I am currently reading my way through a long list of science fiction and fantasy titles. (http://www.npr.org/2011/08/07/138938145/science-fiction-and-fantasy-finalists if you are interested in the list).
Though a small town at heart, Lawrenceton, Georgia, has its dark side-and crime buffs. One of whom is librarian Aurora "Roe" Teagarden, a member of the Real Murders Club, which meets once a month to analyze famous cases. It's a harmless pastime—until the night she finds a member killed in a manner that eerily resembles the crime the club was about to discuss. And as other brutal "copycat" killings follow, Roe will have to uncover the person behind the terrifying game, one that casts all the members of Real Murders, herself included, as prime suspects-or potential victims.
***2017 Summer Lovin’ Reading List***
A typical Charlaine Harris setting for this mystery series, a small community in the South. As per usual, Harris nails the small town details, the over-entwined lives, the importance of reputation, and the somewhat rigid social roles that people get pigeon-holed into.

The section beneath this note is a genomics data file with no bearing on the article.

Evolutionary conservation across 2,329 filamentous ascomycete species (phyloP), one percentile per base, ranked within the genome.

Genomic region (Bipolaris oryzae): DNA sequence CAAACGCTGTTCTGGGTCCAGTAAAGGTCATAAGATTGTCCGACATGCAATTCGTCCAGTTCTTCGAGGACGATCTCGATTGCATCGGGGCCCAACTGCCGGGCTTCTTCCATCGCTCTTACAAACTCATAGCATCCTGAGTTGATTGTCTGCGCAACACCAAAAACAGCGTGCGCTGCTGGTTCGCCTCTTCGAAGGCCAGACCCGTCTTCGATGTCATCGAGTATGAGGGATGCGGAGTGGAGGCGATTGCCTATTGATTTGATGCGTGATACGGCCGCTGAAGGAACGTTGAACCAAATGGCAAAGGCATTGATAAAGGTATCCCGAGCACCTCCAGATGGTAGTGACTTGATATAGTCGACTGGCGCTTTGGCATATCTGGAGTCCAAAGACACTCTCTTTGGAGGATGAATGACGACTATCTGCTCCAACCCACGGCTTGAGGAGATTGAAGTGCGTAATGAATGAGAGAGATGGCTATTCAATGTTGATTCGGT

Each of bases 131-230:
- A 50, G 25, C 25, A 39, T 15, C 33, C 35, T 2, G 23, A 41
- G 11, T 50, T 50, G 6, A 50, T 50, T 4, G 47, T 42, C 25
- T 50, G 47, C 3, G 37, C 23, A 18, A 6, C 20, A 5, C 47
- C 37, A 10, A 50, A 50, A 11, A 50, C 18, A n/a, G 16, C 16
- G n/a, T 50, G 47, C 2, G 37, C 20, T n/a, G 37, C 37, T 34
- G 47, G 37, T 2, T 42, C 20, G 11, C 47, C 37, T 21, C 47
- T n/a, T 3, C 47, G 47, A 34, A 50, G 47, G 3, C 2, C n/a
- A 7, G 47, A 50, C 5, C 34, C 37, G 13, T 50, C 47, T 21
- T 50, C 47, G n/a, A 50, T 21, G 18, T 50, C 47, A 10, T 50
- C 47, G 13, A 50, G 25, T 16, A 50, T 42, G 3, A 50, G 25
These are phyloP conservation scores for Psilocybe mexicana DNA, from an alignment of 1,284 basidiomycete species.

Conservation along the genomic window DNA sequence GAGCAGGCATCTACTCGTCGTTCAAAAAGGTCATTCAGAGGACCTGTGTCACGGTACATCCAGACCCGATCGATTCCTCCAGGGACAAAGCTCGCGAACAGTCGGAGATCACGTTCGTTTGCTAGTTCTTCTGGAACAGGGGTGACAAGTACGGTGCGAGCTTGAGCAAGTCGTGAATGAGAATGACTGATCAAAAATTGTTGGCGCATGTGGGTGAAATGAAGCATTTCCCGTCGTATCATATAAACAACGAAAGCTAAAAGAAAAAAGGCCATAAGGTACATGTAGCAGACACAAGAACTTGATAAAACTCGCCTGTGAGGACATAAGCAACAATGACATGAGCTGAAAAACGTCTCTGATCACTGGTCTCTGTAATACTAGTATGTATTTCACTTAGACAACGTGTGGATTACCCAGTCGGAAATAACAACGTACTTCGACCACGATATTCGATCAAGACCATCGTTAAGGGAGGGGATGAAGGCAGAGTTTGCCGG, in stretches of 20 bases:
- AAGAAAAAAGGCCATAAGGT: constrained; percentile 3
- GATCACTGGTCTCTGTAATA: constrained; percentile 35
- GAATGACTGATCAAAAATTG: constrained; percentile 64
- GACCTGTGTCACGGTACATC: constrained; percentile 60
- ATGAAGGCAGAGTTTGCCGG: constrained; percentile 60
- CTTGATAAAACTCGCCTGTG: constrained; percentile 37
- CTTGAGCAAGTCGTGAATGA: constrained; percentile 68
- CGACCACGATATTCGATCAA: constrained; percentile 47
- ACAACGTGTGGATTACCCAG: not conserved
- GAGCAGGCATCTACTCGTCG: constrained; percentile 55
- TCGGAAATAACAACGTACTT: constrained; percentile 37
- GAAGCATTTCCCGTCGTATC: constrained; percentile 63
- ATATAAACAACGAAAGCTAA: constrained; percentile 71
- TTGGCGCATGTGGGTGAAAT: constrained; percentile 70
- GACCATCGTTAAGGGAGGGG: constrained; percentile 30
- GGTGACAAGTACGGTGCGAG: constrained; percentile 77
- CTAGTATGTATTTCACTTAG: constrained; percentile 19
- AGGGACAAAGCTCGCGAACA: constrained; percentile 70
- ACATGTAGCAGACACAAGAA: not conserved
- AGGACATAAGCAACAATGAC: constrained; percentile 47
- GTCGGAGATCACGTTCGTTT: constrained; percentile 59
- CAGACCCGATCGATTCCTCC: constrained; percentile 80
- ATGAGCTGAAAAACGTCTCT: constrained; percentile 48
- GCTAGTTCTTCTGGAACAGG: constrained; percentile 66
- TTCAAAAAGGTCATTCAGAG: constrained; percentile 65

Not an overwhelmingly wonderful mystery, but enough to keep me reading quickly right to the end and enough to encourage me to put a hold on the second volume at the library. It also helps that the heroine, Aurora Teagarden, is a librarian, a career near and dear to my heart.
Like so many of Harris’ leading characters, Roe is used to being part of the background. Just like Sookie Stackhouse and Lily Bard, Aurora is overshadowed by the women around her that are deemed more attractive or more normal. Harris seems to enjoy giving these kind of women some power, some male attention, and room to explore what they might actually want from life.